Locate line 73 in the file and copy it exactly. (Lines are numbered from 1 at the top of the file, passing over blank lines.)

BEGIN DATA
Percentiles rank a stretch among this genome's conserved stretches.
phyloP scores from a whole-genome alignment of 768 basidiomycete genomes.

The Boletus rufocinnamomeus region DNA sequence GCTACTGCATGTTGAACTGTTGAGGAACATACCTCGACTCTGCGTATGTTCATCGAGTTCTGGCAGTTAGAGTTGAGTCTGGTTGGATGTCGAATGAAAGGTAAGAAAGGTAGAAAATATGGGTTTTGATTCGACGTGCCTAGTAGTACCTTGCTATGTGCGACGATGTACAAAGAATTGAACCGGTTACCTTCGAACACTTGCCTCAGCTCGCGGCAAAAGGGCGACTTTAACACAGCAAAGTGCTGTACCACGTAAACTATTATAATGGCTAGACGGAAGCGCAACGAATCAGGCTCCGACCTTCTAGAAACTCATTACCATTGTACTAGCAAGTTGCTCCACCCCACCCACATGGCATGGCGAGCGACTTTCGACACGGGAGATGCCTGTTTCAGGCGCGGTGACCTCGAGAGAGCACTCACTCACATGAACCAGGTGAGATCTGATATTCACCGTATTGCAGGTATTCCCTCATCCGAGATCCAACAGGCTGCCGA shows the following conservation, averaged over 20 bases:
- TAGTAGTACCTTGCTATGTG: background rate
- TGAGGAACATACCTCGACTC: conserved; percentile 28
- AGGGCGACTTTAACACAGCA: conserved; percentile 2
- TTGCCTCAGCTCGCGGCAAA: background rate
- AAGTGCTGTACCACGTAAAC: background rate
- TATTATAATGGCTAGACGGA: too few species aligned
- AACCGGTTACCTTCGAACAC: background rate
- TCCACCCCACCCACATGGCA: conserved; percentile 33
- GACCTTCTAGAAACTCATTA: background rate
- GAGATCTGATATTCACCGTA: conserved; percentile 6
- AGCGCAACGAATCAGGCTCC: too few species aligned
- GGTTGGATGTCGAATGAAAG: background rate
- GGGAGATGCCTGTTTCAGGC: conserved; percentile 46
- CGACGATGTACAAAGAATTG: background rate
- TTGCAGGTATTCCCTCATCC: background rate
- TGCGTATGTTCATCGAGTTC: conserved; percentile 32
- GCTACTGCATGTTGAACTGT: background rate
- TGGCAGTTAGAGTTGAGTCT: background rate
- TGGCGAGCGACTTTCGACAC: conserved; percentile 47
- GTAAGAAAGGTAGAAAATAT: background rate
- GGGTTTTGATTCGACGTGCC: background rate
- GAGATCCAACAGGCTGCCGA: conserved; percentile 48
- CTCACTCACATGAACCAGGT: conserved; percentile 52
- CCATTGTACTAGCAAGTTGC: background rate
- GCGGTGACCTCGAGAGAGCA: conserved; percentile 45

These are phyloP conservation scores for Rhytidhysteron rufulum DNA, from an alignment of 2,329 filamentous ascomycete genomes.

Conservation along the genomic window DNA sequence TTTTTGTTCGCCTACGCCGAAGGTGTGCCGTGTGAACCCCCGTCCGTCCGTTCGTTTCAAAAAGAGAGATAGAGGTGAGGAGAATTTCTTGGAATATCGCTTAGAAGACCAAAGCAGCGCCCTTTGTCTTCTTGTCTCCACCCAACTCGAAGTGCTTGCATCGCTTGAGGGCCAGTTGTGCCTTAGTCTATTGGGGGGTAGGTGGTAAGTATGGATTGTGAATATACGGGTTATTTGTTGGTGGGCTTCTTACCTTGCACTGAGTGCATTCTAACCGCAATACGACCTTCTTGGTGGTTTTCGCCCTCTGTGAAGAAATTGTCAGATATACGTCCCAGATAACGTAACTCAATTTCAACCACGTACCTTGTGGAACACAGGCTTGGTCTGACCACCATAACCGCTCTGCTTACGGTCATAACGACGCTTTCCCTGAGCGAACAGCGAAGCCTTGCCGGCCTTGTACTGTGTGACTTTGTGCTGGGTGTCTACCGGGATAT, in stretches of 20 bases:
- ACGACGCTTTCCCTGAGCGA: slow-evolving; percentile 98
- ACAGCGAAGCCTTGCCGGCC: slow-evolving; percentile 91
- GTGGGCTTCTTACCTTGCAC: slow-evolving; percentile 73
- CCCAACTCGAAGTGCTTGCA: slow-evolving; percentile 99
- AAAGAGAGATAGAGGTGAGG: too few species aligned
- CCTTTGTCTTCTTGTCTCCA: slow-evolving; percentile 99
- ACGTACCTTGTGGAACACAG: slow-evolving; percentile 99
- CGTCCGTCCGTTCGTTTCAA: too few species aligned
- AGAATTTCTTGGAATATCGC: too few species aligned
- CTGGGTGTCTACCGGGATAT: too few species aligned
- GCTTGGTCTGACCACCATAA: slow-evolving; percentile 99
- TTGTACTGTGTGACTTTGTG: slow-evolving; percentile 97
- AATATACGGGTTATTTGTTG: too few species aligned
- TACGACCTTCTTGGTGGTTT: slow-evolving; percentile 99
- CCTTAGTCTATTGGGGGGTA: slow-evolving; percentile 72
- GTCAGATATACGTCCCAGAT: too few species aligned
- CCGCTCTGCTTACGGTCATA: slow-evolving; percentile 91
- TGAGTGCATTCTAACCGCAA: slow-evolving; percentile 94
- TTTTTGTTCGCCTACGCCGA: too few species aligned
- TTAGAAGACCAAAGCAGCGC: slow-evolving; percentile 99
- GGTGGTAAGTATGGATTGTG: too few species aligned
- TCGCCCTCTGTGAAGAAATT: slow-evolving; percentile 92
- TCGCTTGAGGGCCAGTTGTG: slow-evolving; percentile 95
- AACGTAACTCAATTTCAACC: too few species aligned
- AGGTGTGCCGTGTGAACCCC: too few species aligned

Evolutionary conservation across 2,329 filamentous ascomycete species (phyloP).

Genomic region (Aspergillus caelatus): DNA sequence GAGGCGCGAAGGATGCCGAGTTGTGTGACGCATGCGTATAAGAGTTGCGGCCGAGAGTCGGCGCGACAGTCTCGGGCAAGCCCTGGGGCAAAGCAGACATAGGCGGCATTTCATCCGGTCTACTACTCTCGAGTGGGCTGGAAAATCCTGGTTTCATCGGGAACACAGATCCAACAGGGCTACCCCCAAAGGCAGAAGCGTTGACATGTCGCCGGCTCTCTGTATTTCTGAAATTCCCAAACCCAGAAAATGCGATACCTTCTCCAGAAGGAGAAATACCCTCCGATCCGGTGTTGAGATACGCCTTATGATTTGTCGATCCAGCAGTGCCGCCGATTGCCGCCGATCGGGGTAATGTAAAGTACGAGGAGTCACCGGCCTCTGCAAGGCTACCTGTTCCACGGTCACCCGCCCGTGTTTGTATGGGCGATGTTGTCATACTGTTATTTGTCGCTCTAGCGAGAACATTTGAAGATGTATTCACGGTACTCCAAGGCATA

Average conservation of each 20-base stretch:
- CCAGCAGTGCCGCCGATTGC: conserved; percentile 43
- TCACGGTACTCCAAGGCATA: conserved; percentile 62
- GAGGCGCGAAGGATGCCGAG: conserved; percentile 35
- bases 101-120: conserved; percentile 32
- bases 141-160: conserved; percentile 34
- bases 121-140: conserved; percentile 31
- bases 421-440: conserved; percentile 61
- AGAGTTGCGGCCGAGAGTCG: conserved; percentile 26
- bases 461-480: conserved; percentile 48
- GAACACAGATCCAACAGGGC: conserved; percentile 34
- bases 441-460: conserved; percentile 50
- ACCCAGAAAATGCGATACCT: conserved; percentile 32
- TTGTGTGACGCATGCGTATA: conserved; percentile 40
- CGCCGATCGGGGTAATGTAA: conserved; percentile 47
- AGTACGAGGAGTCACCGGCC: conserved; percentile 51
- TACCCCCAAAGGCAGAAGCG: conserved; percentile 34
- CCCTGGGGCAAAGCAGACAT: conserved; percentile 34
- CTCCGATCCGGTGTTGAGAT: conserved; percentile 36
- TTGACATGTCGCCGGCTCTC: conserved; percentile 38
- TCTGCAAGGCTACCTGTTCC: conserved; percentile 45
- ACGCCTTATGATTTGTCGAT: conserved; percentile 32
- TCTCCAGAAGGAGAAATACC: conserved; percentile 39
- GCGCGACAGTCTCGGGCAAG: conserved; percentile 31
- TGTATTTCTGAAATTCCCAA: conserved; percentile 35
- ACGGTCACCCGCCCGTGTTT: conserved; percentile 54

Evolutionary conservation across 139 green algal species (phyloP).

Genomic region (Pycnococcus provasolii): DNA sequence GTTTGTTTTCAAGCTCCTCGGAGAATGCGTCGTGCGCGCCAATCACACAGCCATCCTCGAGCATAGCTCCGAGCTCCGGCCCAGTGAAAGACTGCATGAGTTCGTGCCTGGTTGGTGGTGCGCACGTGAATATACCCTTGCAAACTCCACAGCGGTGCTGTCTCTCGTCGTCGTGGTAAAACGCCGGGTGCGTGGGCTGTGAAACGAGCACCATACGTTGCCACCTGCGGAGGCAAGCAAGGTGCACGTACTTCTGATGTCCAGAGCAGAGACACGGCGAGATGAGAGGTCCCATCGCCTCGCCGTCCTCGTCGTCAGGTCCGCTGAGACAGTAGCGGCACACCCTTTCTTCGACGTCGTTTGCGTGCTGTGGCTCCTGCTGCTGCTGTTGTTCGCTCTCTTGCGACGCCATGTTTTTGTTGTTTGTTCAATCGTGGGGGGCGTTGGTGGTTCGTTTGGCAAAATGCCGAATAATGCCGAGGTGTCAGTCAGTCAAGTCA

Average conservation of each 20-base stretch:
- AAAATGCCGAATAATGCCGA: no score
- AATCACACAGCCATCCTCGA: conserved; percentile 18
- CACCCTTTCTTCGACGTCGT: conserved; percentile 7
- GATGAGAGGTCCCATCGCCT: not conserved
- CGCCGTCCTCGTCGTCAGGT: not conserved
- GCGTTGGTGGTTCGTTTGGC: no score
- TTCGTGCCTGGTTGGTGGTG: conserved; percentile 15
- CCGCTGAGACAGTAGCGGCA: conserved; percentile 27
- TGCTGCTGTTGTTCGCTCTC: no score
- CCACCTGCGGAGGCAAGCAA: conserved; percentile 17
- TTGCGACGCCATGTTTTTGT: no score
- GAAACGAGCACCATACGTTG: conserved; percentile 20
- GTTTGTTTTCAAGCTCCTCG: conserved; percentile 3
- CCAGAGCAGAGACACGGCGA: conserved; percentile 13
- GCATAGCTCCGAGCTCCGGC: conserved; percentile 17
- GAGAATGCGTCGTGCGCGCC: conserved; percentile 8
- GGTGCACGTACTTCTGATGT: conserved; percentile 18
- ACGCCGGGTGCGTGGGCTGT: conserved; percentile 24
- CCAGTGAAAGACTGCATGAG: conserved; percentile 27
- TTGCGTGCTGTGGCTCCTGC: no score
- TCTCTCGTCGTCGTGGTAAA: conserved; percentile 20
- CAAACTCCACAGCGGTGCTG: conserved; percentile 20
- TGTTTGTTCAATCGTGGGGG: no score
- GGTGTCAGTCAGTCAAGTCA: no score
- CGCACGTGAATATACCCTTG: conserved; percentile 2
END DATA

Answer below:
- AGTACGAGGAGTCACCGGCC: conserved; percentile 51